Geoffrey Hinton was an artificial intelligence pioneer. In 2012, Dr. Hinton and two of his graduate students at the University of Toronto created technology that became the intellectual foundation for the A.I. systems that the tech industry’s biggest companies believe is a key to their future.
On Monday, however, he officially joined a growing chorus of critics who say those companies are racing toward danger with their aggressive campaign to create products based on generative artificial intelligence, the technology that powers popular chatbots like ChatGPT.
Dr. Hinton said he has quit his job at Google, where he has worked for more than decade and became one of the most respected voices in the field, so he can freely speak out about the risks of A.I. A part of him, he said, now regrets his life’s work.
“I console myself with the normal excuse: If I hadn’t done it, somebody else would have,” Dr. Hinton said during a lengthy interview last week in the dining room of his home in Toronto, a short walk from where he and his students made their breakthrough.
Dr. Hinton’s journey from A.I. groundbreaker to doomsayer marks a remarkable moment for the technology industry at perhaps its most important inflection point in decades. Industry leaders believe the new A.I. systems could be as important as the introduction of the web browser in the early 1990s and could lead to breakthroughs in areas ranging from drug research to education.
But gnawing at many industry insiders is a fear that they are releasing something dangerous into the wild. Generative A.I. can already be a tool for misinformation. Soon, it could be a risk to jobs. Somewhere down the line, tech’s biggest worriers say, it could be a risk to humanity.
“It is hard to see how you can prevent the bad actors from using it for bad things,” Dr. Hinton said.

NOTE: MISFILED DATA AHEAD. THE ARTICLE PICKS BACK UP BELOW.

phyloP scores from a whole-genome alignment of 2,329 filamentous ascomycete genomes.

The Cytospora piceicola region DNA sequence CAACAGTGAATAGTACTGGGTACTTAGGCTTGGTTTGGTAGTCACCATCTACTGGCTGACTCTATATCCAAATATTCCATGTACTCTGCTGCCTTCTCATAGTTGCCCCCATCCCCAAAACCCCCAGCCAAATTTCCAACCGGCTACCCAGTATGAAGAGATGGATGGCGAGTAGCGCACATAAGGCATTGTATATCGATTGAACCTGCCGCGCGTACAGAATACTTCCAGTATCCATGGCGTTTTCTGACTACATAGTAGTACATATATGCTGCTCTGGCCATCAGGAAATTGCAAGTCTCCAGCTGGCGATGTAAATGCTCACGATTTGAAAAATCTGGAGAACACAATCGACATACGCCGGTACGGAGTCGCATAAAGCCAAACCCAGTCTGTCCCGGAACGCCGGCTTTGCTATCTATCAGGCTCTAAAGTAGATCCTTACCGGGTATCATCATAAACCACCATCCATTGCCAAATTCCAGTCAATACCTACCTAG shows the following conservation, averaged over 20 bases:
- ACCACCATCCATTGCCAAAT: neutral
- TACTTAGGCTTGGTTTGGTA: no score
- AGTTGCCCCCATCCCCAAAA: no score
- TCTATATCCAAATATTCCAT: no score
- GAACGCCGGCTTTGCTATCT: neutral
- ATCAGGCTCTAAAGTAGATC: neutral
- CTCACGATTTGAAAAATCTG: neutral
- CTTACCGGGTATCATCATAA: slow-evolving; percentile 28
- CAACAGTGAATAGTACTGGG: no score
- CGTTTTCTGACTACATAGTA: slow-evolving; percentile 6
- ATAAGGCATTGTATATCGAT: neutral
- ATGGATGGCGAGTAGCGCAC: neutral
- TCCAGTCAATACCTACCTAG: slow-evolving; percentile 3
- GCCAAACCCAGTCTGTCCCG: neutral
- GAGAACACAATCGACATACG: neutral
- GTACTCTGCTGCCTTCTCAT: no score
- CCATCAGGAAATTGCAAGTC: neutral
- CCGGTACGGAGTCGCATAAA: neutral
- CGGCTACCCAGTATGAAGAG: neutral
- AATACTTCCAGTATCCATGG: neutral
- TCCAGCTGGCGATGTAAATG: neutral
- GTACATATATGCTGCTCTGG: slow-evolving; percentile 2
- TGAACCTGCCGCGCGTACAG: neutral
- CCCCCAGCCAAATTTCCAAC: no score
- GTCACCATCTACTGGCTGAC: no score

After the San Francisco start-up OpenAI released a new version of ChatGPT in March, more than 1,000 technology leaders and researchers signed an open letter calling for a six-month moratorium on the development of new systems because A.I technologies pose “profound risks to society and humanity.”
Several days later, 19 current and former leaders of the Association for the Advancement of Artificial Intelligence, a 40-year-old academic society, released their own letter warning of the risks of A.I. That group included Eric Horvitz, chief scientific officer at Microsoft, which has deployed OpenAI’s technology across a wide range of products, including its Bing search engine.
Dr. Hinton, often called “the Godfather of A.I.,” did not sign either of those letters and said he did not want to publicly criticize Google or other companies until he had quit his job. He notified the company last month that he was resigning, and on Thursday, he talked by phone with Sundar Pichai, the chief executive of Google’s parent company, Alphabet. He declined to publicly discuss the details of his conversation with Mr. Pichai.
Google’s chief scientist, Jeff Dean, said in a statement: “We remain committed to a responsible approach to A.I. We’re continually learning to understand emerging risks while also innovating boldly.”
Dr. Hinton, a 75-year-old British expatriate, is a lifelong academic whose career was driven by his personal convictions about the development and use of A.I. In 1972, as a graduate student at the University of Edinburgh, Dr. Hinton embraced an idea called a neural network. A neural network is a mathematical system that learns skills by analyzing data. At the time, few researchers believed in the idea. But it became his life’s work.
In the 1980s, Dr. Hinton was a professor of computer science at Carnegie Mellon University, but left the university for Canada because he said he was reluctant to take Pentagon funding. At the time, most A.I. research in the United States was funded by the Defense Department. Dr. Hinton is deeply opposed to the use of artificial intelligence on the battlefield — what he calls “robot soldiers.”
In 2012, Dr. Hinton and two of his students in Toronto, Ilya Sutskever and Alex Krishevsky, built a neural network that could analyze thousands of photos and teach itself to identify common objects, such as flowers, dogs and cars.